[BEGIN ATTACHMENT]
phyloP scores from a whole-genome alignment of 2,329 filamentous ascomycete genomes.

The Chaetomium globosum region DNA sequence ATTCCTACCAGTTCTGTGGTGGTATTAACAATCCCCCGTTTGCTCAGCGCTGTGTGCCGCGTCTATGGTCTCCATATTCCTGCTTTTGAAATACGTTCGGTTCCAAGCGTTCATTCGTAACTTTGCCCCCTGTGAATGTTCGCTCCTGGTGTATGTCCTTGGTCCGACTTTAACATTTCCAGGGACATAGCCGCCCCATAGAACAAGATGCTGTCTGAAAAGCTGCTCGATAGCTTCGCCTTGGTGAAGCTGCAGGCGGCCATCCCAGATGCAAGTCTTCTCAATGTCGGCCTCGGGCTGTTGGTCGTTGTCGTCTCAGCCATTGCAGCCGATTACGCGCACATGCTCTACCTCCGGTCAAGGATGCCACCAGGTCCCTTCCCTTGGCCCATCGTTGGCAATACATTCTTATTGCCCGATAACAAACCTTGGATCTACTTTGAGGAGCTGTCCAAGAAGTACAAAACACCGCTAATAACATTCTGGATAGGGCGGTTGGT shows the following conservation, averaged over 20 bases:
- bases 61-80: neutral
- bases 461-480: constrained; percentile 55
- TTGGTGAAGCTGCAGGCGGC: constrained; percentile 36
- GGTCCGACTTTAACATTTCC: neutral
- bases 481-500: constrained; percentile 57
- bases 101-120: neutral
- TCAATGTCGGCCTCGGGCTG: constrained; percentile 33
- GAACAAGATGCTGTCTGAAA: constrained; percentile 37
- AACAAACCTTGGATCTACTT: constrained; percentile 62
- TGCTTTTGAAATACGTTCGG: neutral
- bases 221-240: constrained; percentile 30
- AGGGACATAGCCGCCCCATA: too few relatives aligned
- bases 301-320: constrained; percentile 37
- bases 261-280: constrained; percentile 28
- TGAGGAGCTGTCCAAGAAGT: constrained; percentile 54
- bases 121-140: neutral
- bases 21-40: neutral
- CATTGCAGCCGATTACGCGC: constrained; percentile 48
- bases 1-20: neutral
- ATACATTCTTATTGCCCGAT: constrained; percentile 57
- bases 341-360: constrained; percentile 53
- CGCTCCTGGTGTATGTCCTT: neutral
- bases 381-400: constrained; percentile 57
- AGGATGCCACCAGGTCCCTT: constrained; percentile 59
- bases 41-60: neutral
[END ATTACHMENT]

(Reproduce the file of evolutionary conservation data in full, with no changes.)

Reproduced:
phyloP scores from a whole-genome alignment of 2,329 filamentous ascomycete genomes.

The Chaetomium globosum region DNA sequence ATTCCTACCAGTTCTGTGGTGGTATTAACAATCCCCCGTTTGCTCAGCGCTGTGTGCCGCGTCTATGGTCTCCATATTCCTGCTTTTGAAATACGTTCGGTTCCAAGCGTTCATTCGTAACTTTGCCCCCTGTGAATGTTCGCTCCTGGTGTATGTCCTTGGTCCGACTTTAACATTTCCAGGGACATAGCCGCCCCATAGAACAAGATGCTGTCTGAAAAGCTGCTCGATAGCTTCGCCTTGGTGAAGCTGCAGGCGGCCATCCCAGATGCAAGTCTTCTCAATGTCGGCCTCGGGCTGTTGGTCGTTGTCGTCTCAGCCATTGCAGCCGATTACGCGCACATGCTCTACCTCCGGTCAAGGATGCCACCAGGTCCCTTCCCTTGGCCCATCGTTGGCAATACATTCTTATTGCCCGATAACAAACCTTGGATCTACTTTGAGGAGCTGTCCAAGAAGTACAAAACACCGCTAATAACATTCTGGATAGGGCGGTTGGT shows the following conservation, averaged over 20 bases:
- bases 61-80: neutral
- bases 461-480: constrained; percentile 55
- TTGGTGAAGCTGCAGGCGGC: constrained; percentile 36
- GGTCCGACTTTAACATTTCC: neutral
- bases 481-500: constrained; percentile 57
- bases 101-120: neutral
- TCAATGTCGGCCTCGGGCTG: constrained; percentile 33
- GAACAAGATGCTGTCTGAAA: constrained; percentile 37
- AACAAACCTTGGATCTACTT: constrained; percentile 62
- TGCTTTTGAAATACGTTCGG: neutral
- bases 221-240: constrained; percentile 30
- AGGGACATAGCCGCCCCATA: too few relatives aligned
- bases 301-320: constrained; percentile 37
- bases 261-280: constrained; percentile 28
- TGAGGAGCTGTCCAAGAAGT: constrained; percentile 54
- bases 121-140: neutral
- bases 21-40: neutral
- CATTGCAGCCGATTACGCGC: constrained; percentile 48
- bases 1-20: neutral
- ATACATTCTTATTGCCCGAT: constrained; percentile 57
- bases 341-360: constrained; percentile 53
- CGCTCCTGGTGTATGTCCTT: neutral
- bases 381-400: constrained; percentile 57
- AGGATGCCACCAGGTCCCTT: constrained; percentile 59
- bases 41-60: neutral